But, be sure to confirm that the expert you choose to interview is someone your audience will view as interesting and will respect overall. Selecting an underqualified “expert” can backfire– leading to disapproval, negative attention, and the potential spread of misinformation.

TikTok features allow your customers to contribute to the story of your brand as well. Features such as the stitch and duet allow users to collaborate on content creation with fans.

A TikTok study on BM Collagen found that “The brand encouraged followers to take videos of themselves opening and using BM Collagen’s beauty supplements. This gave users a personal stake in the brand and created memorable experiences worthy of being passed from consumer to consumer.”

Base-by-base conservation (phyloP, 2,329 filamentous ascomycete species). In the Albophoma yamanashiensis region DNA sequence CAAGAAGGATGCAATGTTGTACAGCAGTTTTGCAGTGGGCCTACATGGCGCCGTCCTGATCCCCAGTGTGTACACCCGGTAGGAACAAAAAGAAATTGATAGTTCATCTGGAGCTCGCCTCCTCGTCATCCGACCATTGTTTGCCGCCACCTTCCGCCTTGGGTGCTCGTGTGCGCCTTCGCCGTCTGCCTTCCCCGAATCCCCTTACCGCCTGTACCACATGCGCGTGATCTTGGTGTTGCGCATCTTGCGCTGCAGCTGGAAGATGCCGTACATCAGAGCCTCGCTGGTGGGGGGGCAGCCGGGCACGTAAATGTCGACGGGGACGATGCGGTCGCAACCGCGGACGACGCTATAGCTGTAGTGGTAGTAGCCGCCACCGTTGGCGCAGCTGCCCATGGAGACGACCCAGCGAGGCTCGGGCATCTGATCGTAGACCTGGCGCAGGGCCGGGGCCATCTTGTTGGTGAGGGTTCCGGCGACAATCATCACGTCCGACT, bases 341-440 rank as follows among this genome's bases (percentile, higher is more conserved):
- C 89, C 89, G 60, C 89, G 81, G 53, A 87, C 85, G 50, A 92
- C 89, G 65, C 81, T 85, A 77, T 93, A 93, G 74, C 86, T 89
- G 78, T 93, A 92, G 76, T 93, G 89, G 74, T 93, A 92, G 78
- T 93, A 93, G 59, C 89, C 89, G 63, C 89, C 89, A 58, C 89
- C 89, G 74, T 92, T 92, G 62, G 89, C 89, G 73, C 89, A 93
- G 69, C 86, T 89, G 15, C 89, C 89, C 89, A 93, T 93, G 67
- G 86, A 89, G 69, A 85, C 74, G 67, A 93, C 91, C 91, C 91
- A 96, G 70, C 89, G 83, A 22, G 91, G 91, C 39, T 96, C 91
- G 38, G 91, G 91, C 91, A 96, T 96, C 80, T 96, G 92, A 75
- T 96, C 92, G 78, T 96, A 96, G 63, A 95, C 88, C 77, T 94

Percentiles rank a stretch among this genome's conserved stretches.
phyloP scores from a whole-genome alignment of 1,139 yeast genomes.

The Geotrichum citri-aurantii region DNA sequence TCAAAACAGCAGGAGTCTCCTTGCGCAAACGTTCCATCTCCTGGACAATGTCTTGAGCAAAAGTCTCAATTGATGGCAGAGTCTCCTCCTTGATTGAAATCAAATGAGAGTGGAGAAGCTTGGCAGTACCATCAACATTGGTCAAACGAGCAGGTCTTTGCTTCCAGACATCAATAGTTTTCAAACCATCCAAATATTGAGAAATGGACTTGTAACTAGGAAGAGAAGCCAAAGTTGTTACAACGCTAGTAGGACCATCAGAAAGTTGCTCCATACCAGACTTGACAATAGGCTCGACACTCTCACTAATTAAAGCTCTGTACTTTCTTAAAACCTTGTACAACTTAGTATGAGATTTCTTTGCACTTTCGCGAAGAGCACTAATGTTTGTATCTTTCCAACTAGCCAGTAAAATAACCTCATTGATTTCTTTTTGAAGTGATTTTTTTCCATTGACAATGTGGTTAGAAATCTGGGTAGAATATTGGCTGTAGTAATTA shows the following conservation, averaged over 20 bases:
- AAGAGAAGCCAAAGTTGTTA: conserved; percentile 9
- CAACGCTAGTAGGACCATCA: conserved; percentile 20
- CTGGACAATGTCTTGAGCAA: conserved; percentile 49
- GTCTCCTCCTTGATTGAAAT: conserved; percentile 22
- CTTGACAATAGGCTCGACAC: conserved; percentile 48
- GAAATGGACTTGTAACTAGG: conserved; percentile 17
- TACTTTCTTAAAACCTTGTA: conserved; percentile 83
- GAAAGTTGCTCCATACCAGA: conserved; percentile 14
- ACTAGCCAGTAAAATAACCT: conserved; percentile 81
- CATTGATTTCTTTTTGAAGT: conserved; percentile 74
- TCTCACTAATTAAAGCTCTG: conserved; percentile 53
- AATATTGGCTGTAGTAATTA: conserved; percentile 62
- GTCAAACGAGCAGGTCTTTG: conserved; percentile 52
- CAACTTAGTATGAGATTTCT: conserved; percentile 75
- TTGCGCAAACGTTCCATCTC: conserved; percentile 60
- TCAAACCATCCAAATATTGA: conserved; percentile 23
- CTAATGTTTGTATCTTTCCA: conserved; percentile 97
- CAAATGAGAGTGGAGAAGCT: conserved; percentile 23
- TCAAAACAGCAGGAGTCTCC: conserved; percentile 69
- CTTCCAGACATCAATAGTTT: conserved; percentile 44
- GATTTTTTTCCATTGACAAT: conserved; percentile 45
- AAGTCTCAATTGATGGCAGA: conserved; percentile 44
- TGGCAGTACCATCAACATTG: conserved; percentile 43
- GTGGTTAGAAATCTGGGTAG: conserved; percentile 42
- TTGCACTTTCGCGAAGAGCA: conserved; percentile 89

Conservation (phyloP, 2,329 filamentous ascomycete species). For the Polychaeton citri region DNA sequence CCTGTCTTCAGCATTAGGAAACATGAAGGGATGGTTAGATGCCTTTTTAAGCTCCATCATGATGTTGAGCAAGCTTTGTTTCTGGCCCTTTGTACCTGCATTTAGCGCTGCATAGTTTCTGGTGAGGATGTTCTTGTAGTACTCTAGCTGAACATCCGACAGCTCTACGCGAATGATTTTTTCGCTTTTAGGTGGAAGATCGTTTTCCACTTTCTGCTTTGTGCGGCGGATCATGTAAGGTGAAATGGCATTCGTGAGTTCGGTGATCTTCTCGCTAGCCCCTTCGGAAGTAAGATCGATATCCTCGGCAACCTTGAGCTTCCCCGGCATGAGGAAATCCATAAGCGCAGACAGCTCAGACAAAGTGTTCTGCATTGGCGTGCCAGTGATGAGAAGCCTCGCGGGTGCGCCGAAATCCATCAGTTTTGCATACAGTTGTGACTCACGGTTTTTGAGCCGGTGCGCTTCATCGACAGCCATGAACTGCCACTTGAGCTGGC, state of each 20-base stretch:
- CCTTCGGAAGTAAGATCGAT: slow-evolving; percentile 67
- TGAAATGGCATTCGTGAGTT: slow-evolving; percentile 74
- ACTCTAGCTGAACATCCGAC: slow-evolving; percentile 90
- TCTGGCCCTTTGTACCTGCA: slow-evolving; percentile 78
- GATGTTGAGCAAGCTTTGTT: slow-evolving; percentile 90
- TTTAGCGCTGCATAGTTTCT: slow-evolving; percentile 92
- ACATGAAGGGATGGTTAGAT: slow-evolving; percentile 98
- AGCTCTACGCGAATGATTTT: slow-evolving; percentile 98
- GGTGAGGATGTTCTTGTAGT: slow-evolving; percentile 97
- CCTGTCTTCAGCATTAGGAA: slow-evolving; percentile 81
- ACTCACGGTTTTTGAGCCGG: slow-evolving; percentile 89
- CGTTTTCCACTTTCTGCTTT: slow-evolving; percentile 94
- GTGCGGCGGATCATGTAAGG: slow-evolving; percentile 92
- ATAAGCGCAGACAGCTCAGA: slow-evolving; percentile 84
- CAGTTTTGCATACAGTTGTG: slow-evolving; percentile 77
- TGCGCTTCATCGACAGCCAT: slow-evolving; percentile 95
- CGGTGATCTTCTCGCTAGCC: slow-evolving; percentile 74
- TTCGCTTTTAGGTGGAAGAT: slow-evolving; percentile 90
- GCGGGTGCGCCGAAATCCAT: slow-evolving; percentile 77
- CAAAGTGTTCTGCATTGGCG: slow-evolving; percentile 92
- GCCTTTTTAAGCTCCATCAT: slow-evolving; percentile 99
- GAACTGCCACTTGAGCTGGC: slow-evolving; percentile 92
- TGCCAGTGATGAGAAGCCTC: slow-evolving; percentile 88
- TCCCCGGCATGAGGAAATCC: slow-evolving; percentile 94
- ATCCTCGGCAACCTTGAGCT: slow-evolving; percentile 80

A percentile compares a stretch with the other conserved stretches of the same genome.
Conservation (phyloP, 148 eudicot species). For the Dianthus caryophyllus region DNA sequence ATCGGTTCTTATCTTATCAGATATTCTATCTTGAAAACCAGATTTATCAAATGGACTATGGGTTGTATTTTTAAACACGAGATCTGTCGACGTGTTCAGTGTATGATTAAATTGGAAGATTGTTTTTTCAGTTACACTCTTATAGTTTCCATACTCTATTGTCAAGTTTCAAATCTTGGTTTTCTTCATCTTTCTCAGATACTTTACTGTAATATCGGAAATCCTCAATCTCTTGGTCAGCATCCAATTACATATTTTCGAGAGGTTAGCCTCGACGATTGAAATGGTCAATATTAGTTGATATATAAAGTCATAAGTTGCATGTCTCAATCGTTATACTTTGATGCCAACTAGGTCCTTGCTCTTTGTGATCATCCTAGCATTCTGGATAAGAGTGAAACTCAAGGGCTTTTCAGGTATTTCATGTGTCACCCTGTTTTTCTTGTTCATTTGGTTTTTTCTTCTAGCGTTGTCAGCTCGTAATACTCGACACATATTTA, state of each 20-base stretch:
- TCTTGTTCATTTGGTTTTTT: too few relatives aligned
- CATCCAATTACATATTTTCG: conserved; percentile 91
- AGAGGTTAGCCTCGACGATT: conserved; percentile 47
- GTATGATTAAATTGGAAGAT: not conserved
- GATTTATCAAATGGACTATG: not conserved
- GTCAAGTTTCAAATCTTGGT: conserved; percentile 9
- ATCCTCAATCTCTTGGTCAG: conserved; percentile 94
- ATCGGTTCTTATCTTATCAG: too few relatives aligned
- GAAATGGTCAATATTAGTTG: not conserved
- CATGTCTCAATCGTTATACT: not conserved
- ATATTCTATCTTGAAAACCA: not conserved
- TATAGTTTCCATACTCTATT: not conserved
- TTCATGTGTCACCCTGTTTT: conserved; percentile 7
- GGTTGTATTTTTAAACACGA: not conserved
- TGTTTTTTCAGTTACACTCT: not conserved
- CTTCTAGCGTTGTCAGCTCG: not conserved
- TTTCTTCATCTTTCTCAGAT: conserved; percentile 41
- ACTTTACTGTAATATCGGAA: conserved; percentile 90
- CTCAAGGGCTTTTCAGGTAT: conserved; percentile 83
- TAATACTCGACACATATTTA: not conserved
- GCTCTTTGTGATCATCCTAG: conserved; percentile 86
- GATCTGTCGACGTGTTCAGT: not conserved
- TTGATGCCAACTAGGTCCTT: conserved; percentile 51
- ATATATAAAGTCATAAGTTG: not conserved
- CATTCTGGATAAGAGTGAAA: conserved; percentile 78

BM Collagen also used these video components in an ad campaign and noticed that, within two months, “sales grew by almost 200%.” The ad also attracted over 361,000 clicks and 57 million impressions.

Finally, if your company’s main goal is to improve website conversions with your campaign, a great method is to add UGC in various regions on your website. Power Reviews investigated the value of UGC by looking at 1.5 million product pages and over 1,200 retailer and brand websites. The study identified “an 8.5% increase in conversion among visitors who are served up some form of UGC on product pages.”


A helpful tip from Tracy Ring mentioned on Jessica Thiefels Consulting's blog was to perform "a quick Google search of your company or product name and see if it comes up anywhere else." This is a great way to find reviews of your brand, mentions, and other posts. Setting up a Google Alert for your brand is an additional step you can take to ensure you never miss out on quality UGC.